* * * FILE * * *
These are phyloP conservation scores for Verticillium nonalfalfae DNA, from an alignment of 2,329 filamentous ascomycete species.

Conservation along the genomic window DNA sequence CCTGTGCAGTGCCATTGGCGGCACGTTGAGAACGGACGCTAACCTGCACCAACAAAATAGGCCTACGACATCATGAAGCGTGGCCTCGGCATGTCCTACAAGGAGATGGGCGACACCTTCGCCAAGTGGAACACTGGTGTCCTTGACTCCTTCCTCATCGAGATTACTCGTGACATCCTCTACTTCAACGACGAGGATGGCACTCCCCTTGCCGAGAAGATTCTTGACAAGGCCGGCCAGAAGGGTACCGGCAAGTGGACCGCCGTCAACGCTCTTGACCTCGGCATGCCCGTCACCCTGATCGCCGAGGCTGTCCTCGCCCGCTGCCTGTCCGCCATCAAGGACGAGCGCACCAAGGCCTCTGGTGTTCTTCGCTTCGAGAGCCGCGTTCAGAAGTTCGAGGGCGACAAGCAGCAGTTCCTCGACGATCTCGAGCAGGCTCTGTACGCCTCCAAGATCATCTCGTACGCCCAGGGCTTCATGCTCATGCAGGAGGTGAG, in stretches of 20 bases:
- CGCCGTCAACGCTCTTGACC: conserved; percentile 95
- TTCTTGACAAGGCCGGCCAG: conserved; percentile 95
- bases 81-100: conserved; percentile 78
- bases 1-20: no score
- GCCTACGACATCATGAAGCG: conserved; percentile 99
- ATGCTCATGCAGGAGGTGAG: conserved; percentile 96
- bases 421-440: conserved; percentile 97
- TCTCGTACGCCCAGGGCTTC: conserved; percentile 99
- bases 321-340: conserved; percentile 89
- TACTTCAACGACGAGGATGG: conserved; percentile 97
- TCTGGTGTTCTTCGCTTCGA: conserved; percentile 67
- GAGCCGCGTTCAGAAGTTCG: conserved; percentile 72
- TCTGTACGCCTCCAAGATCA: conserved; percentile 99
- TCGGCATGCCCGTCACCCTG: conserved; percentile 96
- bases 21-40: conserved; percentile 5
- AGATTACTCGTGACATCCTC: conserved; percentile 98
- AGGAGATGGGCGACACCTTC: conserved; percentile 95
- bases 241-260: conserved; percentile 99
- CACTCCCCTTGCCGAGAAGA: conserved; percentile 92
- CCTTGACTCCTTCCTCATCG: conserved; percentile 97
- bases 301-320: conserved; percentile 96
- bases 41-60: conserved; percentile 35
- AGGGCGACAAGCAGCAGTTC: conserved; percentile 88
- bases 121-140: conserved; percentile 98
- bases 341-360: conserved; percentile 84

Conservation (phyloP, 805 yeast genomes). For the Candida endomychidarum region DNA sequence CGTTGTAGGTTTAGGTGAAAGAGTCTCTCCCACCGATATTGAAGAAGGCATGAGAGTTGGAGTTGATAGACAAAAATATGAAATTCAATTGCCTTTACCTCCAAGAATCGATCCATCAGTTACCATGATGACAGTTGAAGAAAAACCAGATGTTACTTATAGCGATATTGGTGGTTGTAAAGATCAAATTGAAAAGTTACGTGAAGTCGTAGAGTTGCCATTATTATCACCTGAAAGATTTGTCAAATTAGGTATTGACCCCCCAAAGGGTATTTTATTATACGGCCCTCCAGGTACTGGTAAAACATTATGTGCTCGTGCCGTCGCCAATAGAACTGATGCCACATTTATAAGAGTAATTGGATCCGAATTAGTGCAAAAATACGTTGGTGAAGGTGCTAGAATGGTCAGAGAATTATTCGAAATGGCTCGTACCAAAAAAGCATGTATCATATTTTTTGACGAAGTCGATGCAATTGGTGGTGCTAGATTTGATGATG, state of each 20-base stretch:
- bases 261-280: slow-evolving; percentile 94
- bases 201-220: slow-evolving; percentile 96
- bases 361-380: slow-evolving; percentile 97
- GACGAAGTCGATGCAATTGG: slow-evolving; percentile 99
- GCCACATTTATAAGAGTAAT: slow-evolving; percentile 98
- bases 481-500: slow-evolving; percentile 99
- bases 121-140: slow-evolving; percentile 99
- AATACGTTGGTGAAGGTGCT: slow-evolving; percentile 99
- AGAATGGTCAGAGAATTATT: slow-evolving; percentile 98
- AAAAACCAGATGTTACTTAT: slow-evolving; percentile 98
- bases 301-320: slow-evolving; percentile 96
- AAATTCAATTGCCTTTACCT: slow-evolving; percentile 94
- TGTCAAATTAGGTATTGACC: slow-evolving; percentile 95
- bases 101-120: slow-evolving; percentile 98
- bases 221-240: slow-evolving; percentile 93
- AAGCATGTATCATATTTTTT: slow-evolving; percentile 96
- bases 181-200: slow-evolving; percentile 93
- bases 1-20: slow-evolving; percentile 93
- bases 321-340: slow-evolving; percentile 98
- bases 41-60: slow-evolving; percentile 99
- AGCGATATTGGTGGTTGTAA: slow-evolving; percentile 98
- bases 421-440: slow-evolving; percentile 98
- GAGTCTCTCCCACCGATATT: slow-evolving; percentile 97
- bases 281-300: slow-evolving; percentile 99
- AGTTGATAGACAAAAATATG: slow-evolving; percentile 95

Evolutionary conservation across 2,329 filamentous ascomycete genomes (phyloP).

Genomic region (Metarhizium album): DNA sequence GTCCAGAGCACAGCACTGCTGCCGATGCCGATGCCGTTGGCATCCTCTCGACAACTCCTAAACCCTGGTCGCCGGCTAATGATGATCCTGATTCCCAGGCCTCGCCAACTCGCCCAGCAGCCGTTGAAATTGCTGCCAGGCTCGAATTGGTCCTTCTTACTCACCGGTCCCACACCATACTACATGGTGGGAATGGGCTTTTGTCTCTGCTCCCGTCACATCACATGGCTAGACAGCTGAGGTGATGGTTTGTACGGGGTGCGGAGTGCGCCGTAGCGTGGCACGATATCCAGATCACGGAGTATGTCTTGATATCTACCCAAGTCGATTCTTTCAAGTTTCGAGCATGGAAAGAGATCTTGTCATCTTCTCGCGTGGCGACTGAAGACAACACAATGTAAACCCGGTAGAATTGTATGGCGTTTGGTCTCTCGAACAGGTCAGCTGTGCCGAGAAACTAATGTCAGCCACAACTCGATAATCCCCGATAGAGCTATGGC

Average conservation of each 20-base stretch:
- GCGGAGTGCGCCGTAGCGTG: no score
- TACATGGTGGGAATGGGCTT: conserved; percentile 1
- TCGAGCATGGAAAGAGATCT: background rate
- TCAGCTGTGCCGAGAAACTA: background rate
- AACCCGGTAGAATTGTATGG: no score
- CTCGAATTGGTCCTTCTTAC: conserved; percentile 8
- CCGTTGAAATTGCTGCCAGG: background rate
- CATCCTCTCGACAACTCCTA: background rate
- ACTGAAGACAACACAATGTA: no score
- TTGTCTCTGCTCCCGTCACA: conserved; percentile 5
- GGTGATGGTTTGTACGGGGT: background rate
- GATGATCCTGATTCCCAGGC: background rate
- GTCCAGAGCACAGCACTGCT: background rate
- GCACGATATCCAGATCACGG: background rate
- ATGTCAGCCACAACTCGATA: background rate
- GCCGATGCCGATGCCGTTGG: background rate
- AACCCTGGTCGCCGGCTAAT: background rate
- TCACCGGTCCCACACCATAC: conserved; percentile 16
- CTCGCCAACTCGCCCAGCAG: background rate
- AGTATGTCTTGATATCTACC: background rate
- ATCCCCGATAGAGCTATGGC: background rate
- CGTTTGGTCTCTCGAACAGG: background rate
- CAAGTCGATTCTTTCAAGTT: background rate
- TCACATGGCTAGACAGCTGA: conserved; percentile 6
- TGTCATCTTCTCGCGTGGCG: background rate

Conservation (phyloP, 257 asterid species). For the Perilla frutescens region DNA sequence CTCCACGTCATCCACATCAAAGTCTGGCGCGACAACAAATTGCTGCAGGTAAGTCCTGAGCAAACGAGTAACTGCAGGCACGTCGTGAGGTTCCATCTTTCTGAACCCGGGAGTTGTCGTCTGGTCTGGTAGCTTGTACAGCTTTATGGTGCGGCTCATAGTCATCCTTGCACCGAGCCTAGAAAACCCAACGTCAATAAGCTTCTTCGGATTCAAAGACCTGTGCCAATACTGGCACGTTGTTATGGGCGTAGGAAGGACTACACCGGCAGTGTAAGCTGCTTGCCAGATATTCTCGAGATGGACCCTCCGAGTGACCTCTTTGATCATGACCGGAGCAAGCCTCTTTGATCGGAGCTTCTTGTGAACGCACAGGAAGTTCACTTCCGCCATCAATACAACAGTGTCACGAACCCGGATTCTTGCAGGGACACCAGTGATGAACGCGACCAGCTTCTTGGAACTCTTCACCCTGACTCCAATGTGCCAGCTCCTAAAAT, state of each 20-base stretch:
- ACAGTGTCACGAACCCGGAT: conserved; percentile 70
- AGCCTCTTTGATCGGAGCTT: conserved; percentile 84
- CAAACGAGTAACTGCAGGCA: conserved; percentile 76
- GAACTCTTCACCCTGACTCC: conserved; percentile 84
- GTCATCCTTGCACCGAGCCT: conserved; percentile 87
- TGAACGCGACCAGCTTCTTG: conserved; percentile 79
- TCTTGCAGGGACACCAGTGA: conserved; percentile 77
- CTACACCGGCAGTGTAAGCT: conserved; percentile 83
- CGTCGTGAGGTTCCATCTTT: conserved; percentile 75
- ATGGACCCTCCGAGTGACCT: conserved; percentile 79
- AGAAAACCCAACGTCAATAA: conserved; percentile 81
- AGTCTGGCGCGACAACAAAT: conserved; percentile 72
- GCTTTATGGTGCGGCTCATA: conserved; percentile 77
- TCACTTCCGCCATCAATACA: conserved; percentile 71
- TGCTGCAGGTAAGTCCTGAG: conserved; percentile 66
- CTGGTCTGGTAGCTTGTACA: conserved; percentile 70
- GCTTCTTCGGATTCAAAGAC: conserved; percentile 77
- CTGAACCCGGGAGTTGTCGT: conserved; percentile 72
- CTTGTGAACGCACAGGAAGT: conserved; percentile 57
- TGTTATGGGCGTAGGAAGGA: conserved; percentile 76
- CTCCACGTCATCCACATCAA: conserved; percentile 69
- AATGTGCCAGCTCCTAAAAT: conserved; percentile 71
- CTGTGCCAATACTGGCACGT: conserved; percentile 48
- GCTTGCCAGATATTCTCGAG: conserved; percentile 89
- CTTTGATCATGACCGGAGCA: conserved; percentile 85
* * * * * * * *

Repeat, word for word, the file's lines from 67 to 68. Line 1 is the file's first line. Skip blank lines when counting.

- GGTGATGGTTTGTACGGGGT: background rate
- GATGATCCTGATTCCCAGGC: background rate